On Wednesday, U.S. Senator Rob Portman (R-Ohio), a member of the Senate Homeland Security and Governmental Affairs Committee, questioned Administration officials about what steps are being taken to strengthen our Visa Waiver Program in light of the terrorist attacks in Paris and San Bernardino. Portman called for a thorough review of Department of Homeland Security and State Department vetting procedures to ensure that no terrorists or individuals with links to Islamist extremist groups make it into the United States.
Today’s roundtable follows up on Portman’s questioning last month regarding what steps are being taken to ensure terrorists do not exploit the U.S. Syrian refugee resettlement program.
Excerpts of Portman’s remarks are below and the full exchange can be found here.
“…My question goes to this fundamental issue of the fact that our security here in this country is only as good as the data that’s being provided to us by our visa waiver partners. So these 38 countries have different databases. Some are better than others, as you all said this morning. So drilling down a little bit further on that, let’s assume that the numbers are right – that there are about 5,000 foreign fighters from western European countries alone, the bulk of them coming from France, the UK and Belgium. That means there are more than 5,000, total, from those 38 countries? I still haven’t gotten a good number on that so if you have one today we’d like to have it.
“If you don’t mind, let me ask you a further question … If you have a porous border with Turkey, as we have in our borders with Mexico and Canada, and you have the ability to go back and forth without being identified through that porous border, and you have thousands of foreign fighters who are leaving Europe to go into the battle … how do we know the information is accurate? In other words, they wouldn’t show up in the pre-clearance or the ESTA data necessarily because they are walking across a border, and we certainly see the refugees going the other way…How do you account for that and how good is the data?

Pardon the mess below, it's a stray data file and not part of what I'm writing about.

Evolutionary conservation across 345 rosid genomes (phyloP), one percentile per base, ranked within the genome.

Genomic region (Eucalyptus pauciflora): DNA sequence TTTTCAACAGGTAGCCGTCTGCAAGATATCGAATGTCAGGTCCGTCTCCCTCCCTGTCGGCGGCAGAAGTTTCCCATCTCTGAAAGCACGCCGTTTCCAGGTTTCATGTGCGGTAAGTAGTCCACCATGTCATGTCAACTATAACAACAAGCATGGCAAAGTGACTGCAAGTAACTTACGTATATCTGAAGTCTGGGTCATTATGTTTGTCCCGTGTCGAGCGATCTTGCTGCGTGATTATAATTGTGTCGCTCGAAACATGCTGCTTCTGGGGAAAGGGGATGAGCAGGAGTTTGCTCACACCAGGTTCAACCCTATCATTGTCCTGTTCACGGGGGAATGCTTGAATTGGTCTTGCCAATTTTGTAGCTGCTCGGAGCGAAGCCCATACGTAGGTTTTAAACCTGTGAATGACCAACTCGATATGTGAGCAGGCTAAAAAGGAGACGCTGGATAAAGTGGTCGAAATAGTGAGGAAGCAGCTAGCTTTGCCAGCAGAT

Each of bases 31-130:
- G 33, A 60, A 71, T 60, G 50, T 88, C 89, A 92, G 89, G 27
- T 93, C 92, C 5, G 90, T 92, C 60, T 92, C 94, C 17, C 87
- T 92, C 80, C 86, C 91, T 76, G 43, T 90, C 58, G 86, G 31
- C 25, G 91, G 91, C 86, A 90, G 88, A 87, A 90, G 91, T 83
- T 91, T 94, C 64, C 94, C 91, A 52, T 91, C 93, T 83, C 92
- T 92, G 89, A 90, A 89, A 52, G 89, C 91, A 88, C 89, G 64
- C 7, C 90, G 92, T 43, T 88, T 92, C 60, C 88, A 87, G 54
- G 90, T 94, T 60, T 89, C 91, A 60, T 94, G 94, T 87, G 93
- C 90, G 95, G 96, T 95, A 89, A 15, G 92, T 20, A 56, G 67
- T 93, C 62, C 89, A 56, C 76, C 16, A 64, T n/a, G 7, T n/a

“What I’m getting at, though, is the gaps. So, in a testimony before this committee 7 weeks ago approximately, the director of the FBI and the director of the Counter-Terrorism center both said the same thing: we have gaps. And they were referring specifically to the gaps in Syria because we have nothing on the ground there to be able to collect information. We don’t have a relationship with the government, even as compared to Iraq we don’t have the data. My question is, I’m not suggesting this is necessarily a large number of people, but as we have learned with terrorism it doesn’t matter that it’s a large number or a small number, any number is significant. We have to be right every time. They have to be right once. So are there people that are going to go across this border, that’s porous, where there’s no means to identify them, come back to a visa waiver country, and us not be able to have that data in their system? Are you saying, Commissioner Wagner, that because we use other data sources, including our own, that that is unlikely to occur, or are you saying that we’ve only got what we’ve got which is that our security is going to be based on ultimately the best information that we get from these countries and there’s going to be some gaps?
“We’re glad that the Visa Waiver Program has resulted in us getting better information and better data. On the other hand, I don’t think you can tell us here today that the Visa Waiver Program requires a more strenuous screening than the Visa program. In other words, the Visa Waiver Program is there for a reason – it’s to facilitate travel. We support and facilitate business travel and so on. What we’re asking is, given the fact that the requirements are not as stringent, even though more data was collected because of it, what do we about this potential gap and specifically the foreign fighters who can go back and forth to a certain extent without identification?”